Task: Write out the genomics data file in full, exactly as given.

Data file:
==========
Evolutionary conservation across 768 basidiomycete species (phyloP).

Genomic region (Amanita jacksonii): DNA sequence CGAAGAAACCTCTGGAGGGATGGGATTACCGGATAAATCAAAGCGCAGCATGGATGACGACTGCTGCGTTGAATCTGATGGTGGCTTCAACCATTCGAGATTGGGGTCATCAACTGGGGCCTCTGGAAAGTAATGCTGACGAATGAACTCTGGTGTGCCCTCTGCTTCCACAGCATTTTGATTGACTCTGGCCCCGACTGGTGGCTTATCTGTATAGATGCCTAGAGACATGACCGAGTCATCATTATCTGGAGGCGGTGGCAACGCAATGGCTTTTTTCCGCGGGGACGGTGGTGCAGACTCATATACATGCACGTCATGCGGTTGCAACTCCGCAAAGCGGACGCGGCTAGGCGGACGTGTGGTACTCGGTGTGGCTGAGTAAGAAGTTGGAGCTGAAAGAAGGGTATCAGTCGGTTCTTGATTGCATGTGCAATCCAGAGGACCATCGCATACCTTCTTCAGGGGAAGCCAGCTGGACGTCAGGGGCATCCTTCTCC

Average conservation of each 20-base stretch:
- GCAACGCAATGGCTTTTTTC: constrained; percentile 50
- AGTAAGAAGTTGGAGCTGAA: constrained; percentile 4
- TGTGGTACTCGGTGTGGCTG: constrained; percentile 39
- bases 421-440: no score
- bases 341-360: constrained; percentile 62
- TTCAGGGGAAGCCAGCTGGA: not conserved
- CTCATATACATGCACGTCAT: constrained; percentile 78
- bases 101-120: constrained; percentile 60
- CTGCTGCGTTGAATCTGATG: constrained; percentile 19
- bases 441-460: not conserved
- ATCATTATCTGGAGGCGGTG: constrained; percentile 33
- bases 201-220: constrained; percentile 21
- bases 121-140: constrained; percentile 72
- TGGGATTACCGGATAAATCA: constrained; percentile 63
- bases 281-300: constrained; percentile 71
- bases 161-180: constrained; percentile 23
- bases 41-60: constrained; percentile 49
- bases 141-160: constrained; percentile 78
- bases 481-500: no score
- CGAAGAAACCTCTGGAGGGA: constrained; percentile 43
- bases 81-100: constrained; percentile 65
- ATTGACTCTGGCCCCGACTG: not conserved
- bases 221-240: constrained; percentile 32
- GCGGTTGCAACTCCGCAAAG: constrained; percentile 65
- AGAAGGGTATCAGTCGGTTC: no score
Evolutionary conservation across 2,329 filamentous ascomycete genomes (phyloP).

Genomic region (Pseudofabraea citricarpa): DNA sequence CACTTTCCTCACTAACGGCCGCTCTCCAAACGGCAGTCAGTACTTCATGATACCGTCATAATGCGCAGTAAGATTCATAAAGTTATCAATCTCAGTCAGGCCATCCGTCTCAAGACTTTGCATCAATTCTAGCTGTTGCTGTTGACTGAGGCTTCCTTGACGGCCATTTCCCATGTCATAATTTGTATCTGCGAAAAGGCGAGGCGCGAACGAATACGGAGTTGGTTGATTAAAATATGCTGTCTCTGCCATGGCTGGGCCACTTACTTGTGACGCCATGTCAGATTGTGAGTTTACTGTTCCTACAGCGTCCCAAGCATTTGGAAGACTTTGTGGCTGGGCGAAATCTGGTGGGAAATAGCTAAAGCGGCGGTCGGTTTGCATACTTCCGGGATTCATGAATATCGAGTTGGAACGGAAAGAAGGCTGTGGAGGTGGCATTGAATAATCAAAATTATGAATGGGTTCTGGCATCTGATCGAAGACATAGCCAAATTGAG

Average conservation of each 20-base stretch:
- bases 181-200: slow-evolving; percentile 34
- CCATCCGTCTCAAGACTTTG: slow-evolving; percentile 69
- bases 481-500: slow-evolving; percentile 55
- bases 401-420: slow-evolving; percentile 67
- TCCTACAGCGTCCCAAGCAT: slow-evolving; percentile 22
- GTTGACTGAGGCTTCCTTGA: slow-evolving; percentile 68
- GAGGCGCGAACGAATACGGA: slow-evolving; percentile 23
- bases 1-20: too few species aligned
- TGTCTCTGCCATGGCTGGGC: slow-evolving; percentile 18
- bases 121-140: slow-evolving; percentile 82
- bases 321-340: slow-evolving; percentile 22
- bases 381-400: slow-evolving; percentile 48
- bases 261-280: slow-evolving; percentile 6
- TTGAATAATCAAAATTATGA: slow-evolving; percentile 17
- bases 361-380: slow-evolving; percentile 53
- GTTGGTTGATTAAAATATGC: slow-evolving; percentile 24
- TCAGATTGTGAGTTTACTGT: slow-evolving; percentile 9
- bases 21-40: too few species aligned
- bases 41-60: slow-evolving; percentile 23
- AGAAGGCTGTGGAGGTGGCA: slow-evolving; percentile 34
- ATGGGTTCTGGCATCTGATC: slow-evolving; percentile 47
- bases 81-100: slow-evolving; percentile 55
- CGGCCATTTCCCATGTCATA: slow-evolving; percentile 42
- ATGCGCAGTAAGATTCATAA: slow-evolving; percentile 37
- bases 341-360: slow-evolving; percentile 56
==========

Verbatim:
Evolutionary conservation across 768 basidiomycete species (phyloP).

Genomic region (Amanita jacksonii): DNA sequence CGAAGAAACCTCTGGAGGGATGGGATTACCGGATAAATCAAAGCGCAGCATGGATGACGACTGCTGCGTTGAATCTGATGGTGGCTTCAACCATTCGAGATTGGGGTCATCAACTGGGGCCTCTGGAAAGTAATGCTGACGAATGAACTCTGGTGTGCCCTCTGCTTCCACAGCATTTTGATTGACTCTGGCCCCGACTGGTGGCTTATCTGTATAGATGCCTAGAGACATGACCGAGTCATCATTATCTGGAGGCGGTGGCAACGCAATGGCTTTTTTCCGCGGGGACGGTGGTGCAGACTCATATACATGCACGTCATGCGGTTGCAACTCCGCAAAGCGGACGCGGCTAGGCGGACGTGTGGTACTCGGTGTGGCTGAGTAAGAAGTTGGAGCTGAAAGAAGGGTATCAGTCGGTTCTTGATTGCATGTGCAATCCAGAGGACCATCGCATACCTTCTTCAGGGGAAGCCAGCTGGACGTCAGGGGCATCCTTCTCC

Average conservation of each 20-base stretch:
- GCAACGCAATGGCTTTTTTC: constrained; percentile 50
- AGTAAGAAGTTGGAGCTGAA: constrained; percentile 4
- TGTGGTACTCGGTGTGGCTG: constrained; percentile 39
- bases 421-440: no score
- bases 341-360: constrained; percentile 62
- TTCAGGGGAAGCCAGCTGGA: not conserved
- CTCATATACATGCACGTCAT: constrained; percentile 78
- bases 101-120: constrained; percentile 60
- CTGCTGCGTTGAATCTGATG: constrained; percentile 19
- bases 441-460: not conserved
- ATCATTATCTGGAGGCGGTG: constrained; percentile 33
- bases 201-220: constrained; percentile 21
- bases 121-140: constrained; percentile 72
- TGGGATTACCGGATAAATCA: constrained; percentile 63
- bases 281-300: constrained; percentile 71
- bases 161-180: constrained; percentile 23
- bases 41-60: constrained; percentile 49
- bases 141-160: constrained; percentile 78
- bases 481-500: no score
- CGAAGAAACCTCTGGAGGGA: constrained; percentile 43
- bases 81-100: constrained; percentile 65
- ATTGACTCTGGCCCCGACTG: not conserved
- bases 221-240: constrained; percentile 32
- GCGGTTGCAACTCCGCAAAG: constrained; percentile 65
- AGAAGGGTATCAGTCGGTTC: no score
Evolutionary conservation across 2,329 filamentous ascomycete genomes (phyloP).

Genomic region (Pseudofabraea citricarpa): DNA sequence CACTTTCCTCACTAACGGCCGCTCTCCAAACGGCAGTCAGTACTTCATGATACCGTCATAATGCGCAGTAAGATTCATAAAGTTATCAATCTCAGTCAGGCCATCCGTCTCAAGACTTTGCATCAATTCTAGCTGTTGCTGTTGACTGAGGCTTCCTTGACGGCCATTTCCCATGTCATAATTTGTATCTGCGAAAAGGCGAGGCGCGAACGAATACGGAGTTGGTTGATTAAAATATGCTGTCTCTGCCATGGCTGGGCCACTTACTTGTGACGCCATGTCAGATTGTGAGTTTACTGTTCCTACAGCGTCCCAAGCATTTGGAAGACTTTGTGGCTGGGCGAAATCTGGTGGGAAATAGCTAAAGCGGCGGTCGGTTTGCATACTTCCGGGATTCATGAATATCGAGTTGGAACGGAAAGAAGGCTGTGGAGGTGGCATTGAATAATCAAAATTATGAATGGGTTCTGGCATCTGATCGAAGACATAGCCAAATTGAG

Average conservation of each 20-base stretch:
- bases 181-200: slow-evolving; percentile 34
- CCATCCGTCTCAAGACTTTG: slow-evolving; percentile 69
- bases 481-500: slow-evolving; percentile 55
- bases 401-420: slow-evolving; percentile 67
- TCCTACAGCGTCCCAAGCAT: slow-evolving; percentile 22
- GTTGACTGAGGCTTCCTTGA: slow-evolving; percentile 68
- GAGGCGCGAACGAATACGGA: slow-evolving; percentile 23
- bases 1-20: too few species aligned
- TGTCTCTGCCATGGCTGGGC: slow-evolving; percentile 18
- bases 121-140: slow-evolving; percentile 82
- bases 321-340: slow-evolving; percentile 22
- bases 381-400: slow-evolving; percentile 48
- bases 261-280: slow-evolving; percentile 6
- TTGAATAATCAAAATTATGA: slow-evolving; percentile 17
- bases 361-380: slow-evolving; percentile 53
- GTTGGTTGATTAAAATATGC: slow-evolving; percentile 24
- TCAGATTGTGAGTTTACTGT: slow-evolving; percentile 9
- bases 21-40: too few species aligned
- bases 41-60: slow-evolving; percentile 23
- AGAAGGCTGTGGAGGTGGCA: slow-evolving; percentile 34
- ATGGGTTCTGGCATCTGATC: slow-evolving; percentile 47
- bases 81-100: slow-evolving; percentile 55
- CGGCCATTTCCCATGTCATA: slow-evolving; percentile 42
- ATGCGCAGTAAGATTCATAA: slow-evolving; percentile 37
- bases 341-360: slow-evolving; percentile 56